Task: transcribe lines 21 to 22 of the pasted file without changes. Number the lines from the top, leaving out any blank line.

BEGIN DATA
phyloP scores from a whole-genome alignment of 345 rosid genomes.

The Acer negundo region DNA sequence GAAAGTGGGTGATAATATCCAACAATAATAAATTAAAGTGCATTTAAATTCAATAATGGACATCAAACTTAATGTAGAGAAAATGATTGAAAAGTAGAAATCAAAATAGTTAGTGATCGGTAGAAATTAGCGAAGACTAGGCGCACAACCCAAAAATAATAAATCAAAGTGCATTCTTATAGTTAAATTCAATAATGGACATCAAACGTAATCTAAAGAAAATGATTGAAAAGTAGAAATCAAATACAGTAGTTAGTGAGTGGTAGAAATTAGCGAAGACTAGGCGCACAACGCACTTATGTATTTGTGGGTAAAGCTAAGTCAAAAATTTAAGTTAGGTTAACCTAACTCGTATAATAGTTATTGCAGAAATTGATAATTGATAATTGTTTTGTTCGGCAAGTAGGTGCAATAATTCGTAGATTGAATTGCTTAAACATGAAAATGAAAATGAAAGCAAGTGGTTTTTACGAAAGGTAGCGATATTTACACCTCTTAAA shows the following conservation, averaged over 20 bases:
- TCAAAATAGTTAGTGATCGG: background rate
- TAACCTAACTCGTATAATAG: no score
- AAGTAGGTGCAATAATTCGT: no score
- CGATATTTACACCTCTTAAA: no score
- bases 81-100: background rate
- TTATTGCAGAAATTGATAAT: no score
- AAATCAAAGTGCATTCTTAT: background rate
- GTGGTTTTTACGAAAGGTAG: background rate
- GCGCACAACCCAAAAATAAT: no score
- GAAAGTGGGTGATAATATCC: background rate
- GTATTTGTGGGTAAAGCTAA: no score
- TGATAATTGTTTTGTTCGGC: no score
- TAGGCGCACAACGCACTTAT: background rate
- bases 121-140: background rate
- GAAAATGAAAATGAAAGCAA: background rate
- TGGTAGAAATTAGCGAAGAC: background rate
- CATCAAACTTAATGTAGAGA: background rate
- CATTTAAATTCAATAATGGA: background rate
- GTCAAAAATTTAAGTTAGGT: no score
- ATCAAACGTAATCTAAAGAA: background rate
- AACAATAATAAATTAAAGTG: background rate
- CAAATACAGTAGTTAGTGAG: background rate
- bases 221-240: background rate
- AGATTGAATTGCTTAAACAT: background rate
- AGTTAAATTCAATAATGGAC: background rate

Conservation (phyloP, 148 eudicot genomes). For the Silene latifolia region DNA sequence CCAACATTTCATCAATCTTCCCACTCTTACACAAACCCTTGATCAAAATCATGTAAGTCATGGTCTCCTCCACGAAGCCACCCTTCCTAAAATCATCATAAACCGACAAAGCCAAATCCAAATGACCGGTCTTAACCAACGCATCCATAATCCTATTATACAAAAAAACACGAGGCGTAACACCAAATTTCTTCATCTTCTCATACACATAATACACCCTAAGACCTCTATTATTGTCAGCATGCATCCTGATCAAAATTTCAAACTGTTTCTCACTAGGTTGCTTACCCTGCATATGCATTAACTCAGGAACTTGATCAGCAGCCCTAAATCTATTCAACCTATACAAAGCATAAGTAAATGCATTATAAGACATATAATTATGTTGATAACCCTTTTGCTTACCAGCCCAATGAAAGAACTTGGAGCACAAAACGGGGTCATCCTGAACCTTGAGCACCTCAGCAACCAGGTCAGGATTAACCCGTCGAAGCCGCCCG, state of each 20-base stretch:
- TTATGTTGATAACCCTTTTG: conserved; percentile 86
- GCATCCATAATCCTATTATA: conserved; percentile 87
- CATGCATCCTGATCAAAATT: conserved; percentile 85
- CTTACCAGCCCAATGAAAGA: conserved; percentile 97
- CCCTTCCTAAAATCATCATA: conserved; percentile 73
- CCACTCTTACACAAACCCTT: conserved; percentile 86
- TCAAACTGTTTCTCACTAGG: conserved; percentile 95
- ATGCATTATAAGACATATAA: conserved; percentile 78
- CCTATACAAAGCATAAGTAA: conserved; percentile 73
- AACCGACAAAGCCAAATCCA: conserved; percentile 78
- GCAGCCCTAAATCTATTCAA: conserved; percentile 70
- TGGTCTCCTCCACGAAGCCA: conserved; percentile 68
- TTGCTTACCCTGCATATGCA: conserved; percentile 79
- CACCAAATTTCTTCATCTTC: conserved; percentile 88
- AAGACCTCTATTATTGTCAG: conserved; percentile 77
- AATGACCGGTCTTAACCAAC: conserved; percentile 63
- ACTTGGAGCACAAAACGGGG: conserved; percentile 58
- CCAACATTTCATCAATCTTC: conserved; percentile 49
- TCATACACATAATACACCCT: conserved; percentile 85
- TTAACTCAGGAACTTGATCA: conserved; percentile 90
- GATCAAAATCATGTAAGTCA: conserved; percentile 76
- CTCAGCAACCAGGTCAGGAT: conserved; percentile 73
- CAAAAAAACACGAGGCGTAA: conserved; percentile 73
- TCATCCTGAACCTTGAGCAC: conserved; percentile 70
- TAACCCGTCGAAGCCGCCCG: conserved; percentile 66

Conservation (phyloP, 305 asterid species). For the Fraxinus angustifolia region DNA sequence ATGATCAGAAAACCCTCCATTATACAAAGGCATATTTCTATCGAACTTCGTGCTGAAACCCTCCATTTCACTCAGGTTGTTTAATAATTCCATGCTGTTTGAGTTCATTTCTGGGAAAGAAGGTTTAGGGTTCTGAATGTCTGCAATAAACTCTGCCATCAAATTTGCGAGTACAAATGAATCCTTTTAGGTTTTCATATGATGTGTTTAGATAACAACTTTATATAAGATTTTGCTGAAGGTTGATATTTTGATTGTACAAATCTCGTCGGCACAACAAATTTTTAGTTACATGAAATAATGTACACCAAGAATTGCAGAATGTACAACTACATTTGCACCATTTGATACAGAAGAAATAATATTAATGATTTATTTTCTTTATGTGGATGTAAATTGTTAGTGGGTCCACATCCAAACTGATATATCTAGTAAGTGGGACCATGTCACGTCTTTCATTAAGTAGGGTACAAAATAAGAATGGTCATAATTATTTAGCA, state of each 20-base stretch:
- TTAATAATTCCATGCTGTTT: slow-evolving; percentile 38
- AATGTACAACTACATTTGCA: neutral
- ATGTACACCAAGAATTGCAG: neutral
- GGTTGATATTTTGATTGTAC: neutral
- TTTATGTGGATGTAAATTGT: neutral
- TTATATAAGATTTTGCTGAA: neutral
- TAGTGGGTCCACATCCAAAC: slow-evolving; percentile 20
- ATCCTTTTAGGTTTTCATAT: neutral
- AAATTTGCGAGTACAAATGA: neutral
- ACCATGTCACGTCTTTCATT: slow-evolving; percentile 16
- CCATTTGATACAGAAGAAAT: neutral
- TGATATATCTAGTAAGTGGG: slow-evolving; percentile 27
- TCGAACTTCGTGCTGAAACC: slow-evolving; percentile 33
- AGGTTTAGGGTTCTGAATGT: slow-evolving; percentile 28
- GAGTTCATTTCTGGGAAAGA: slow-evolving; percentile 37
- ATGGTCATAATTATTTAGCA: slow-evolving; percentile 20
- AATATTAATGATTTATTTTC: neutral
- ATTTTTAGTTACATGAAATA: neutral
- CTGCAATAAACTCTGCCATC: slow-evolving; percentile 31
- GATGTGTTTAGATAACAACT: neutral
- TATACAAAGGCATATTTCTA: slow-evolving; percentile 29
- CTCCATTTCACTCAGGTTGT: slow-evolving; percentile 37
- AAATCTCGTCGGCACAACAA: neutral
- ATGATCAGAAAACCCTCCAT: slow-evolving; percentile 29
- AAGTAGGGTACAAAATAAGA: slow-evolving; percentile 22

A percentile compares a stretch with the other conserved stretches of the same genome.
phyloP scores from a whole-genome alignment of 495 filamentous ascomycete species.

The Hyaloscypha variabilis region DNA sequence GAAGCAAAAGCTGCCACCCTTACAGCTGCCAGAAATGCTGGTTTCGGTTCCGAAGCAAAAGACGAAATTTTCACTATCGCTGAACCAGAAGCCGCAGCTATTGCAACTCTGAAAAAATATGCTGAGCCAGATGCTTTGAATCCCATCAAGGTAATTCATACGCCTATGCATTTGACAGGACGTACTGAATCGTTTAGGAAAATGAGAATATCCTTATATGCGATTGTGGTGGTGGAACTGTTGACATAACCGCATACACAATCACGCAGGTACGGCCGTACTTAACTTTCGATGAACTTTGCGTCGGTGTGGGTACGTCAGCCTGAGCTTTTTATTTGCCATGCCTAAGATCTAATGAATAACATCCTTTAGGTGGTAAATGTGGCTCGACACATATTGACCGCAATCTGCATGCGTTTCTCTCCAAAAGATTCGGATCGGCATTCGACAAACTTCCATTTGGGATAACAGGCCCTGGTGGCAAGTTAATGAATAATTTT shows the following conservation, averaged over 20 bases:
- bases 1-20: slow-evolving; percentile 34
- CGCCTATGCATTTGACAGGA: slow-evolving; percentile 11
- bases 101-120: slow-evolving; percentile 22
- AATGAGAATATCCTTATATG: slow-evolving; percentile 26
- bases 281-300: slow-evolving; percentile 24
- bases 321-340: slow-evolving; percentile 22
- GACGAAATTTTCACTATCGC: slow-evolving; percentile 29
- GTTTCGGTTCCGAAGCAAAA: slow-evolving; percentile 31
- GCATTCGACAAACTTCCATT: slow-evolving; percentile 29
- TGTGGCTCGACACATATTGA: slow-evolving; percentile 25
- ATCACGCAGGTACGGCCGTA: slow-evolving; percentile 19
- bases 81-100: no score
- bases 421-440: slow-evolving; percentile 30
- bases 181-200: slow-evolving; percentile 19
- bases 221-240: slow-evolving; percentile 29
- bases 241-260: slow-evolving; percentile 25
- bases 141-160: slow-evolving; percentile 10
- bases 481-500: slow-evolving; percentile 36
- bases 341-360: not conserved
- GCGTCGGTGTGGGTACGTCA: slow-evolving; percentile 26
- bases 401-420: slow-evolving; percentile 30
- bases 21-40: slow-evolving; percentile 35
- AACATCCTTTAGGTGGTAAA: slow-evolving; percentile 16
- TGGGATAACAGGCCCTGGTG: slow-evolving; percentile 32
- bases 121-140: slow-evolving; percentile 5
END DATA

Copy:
- GTCAAAAATTTAAGTTAGGT: no score
- ATCAAACGTAATCTAAAGAA: background rate